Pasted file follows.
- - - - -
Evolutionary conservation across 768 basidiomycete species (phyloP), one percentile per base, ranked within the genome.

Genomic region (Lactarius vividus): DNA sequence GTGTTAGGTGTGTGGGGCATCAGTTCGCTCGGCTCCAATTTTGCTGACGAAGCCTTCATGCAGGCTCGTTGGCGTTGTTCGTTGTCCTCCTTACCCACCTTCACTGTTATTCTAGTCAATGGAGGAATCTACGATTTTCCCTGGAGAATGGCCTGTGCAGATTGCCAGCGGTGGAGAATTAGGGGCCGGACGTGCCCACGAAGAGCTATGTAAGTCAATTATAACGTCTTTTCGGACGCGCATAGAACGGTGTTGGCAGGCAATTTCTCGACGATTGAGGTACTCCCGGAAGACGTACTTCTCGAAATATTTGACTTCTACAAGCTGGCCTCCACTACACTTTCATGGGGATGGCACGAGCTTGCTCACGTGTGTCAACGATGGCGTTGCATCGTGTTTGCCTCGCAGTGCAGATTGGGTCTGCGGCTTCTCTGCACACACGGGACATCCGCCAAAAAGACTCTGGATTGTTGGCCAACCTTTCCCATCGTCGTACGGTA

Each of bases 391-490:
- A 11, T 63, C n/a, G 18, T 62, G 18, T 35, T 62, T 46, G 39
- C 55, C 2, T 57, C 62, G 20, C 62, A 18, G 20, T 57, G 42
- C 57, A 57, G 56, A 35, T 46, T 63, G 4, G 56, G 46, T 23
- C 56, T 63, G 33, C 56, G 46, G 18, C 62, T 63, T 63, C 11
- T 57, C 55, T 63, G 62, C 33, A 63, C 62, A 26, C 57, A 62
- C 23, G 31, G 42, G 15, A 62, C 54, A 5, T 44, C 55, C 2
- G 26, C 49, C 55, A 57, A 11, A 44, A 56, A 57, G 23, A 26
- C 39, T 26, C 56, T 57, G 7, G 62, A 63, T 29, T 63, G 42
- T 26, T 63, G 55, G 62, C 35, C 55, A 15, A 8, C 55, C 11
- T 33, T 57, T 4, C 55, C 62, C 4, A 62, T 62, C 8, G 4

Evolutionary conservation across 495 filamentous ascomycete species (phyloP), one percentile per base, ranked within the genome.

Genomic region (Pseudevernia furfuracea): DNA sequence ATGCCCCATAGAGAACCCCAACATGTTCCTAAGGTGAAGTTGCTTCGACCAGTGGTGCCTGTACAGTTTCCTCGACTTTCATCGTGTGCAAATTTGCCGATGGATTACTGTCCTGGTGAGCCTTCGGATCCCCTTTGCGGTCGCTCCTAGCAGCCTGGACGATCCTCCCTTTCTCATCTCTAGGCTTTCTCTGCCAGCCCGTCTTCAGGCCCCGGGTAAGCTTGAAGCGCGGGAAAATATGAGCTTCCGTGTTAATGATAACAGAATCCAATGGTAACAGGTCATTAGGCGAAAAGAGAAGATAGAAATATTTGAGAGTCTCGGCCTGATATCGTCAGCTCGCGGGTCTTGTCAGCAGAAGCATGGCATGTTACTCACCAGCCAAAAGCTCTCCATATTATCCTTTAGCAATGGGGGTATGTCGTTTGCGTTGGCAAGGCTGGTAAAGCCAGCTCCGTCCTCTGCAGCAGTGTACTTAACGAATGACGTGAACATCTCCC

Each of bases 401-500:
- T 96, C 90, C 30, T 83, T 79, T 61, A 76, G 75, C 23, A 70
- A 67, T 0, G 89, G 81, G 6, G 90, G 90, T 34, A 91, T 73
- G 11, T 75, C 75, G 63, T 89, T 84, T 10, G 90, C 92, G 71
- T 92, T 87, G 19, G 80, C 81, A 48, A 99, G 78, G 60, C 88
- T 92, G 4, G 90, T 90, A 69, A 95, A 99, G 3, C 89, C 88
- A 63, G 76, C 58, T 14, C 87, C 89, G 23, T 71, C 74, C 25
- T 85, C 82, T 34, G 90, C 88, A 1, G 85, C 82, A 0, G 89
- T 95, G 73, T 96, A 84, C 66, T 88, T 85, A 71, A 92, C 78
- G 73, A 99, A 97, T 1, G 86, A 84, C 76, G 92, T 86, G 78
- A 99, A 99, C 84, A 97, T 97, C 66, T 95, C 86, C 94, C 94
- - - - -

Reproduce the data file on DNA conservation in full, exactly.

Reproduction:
Evolutionary conservation across 768 basidiomycete species (phyloP), one percentile per base, ranked within the genome.

Genomic region (Lactarius vividus): DNA sequence GTGTTAGGTGTGTGGGGCATCAGTTCGCTCGGCTCCAATTTTGCTGACGAAGCCTTCATGCAGGCTCGTTGGCGTTGTTCGTTGTCCTCCTTACCCACCTTCACTGTTATTCTAGTCAATGGAGGAATCTACGATTTTCCCTGGAGAATGGCCTGTGCAGATTGCCAGCGGTGGAGAATTAGGGGCCGGACGTGCCCACGAAGAGCTATGTAAGTCAATTATAACGTCTTTTCGGACGCGCATAGAACGGTGTTGGCAGGCAATTTCTCGACGATTGAGGTACTCCCGGAAGACGTACTTCTCGAAATATTTGACTTCTACAAGCTGGCCTCCACTACACTTTCATGGGGATGGCACGAGCTTGCTCACGTGTGTCAACGATGGCGTTGCATCGTGTTTGCCTCGCAGTGCAGATTGGGTCTGCGGCTTCTCTGCACACACGGGACATCCGCCAAAAAGACTCTGGATTGTTGGCCAACCTTTCCCATCGTCGTACGGTA

Each of bases 391-490:
- A 11, T 63, C n/a, G 18, T 62, G 18, T 35, T 62, T 46, G 39
- C 55, C 2, T 57, C 62, G 20, C 62, A 18, G 20, T 57, G 42
- C 57, A 57, G 56, A 35, T 46, T 63, G 4, G 56, G 46, T 23
- C 56, T 63, G 33, C 56, G 46, G 18, C 62, T 63, T 63, C 11
- T 57, C 55, T 63, G 62, C 33, A 63, C 62, A 26, C 57, A 62
- C 23, G 31, G 42, G 15, A 62, C 54, A 5, T 44, C 55, C 2
- G 26, C 49, C 55, A 57, A 11, A 44, A 56, A 57, G 23, A 26
- C 39, T 26, C 56, T 57, G 7, G 62, A 63, T 29, T 63, G 42
- T 26, T 63, G 55, G 62, C 35, C 55, A 15, A 8, C 55, C 11
- T 33, T 57, T 4, C 55, C 62, C 4, A 62, T 62, C 8, G 4

Evolutionary conservation across 495 filamentous ascomycete species (phyloP), one percentile per base, ranked within the genome.

Genomic region (Pseudevernia furfuracea): DNA sequence ATGCCCCATAGAGAACCCCAACATGTTCCTAAGGTGAAGTTGCTTCGACCAGTGGTGCCTGTACAGTTTCCTCGACTTTCATCGTGTGCAAATTTGCCGATGGATTACTGTCCTGGTGAGCCTTCGGATCCCCTTTGCGGTCGCTCCTAGCAGCCTGGACGATCCTCCCTTTCTCATCTCTAGGCTTTCTCTGCCAGCCCGTCTTCAGGCCCCGGGTAAGCTTGAAGCGCGGGAAAATATGAGCTTCCGTGTTAATGATAACAGAATCCAATGGTAACAGGTCATTAGGCGAAAAGAGAAGATAGAAATATTTGAGAGTCTCGGCCTGATATCGTCAGCTCGCGGGTCTTGTCAGCAGAAGCATGGCATGTTACTCACCAGCCAAAAGCTCTCCATATTATCCTTTAGCAATGGGGGTATGTCGTTTGCGTTGGCAAGGCTGGTAAAGCCAGCTCCGTCCTCTGCAGCAGTGTACTTAACGAATGACGTGAACATCTCCC

Each of bases 401-500:
- T 96, C 90, C 30, T 83, T 79, T 61, A 76, G 75, C 23, A 70
- A 67, T 0, G 89, G 81, G 6, G 90, G 90, T 34, A 91, T 73
- G 11, T 75, C 75, G 63, T 89, T 84, T 10, G 90, C 92, G 71
- T 92, T 87, G 19, G 80, C 81, A 48, A 99, G 78, G 60, C 88
- T 92, G 4, G 90, T 90, A 69, A 95, A 99, G 3, C 89, C 88
- A 63, G 76, C 58, T 14, C 87, C 89, G 23, T 71, C 74, C 25
- T 85, C 82, T 34, G 90, C 88, A 1, G 85, C 82, A 0, G 89
- T 95, G 73, T 96, A 84, C 66, T 88, T 85, A 71, A 92, C 78
- G 73, A 99, A 97, T 1, G 86, A 84, C 76, G 92, T 86, G 78
- A 99, A 99, C 84, A 97, T 97, C 66, T 95, C 86, C 94, C 94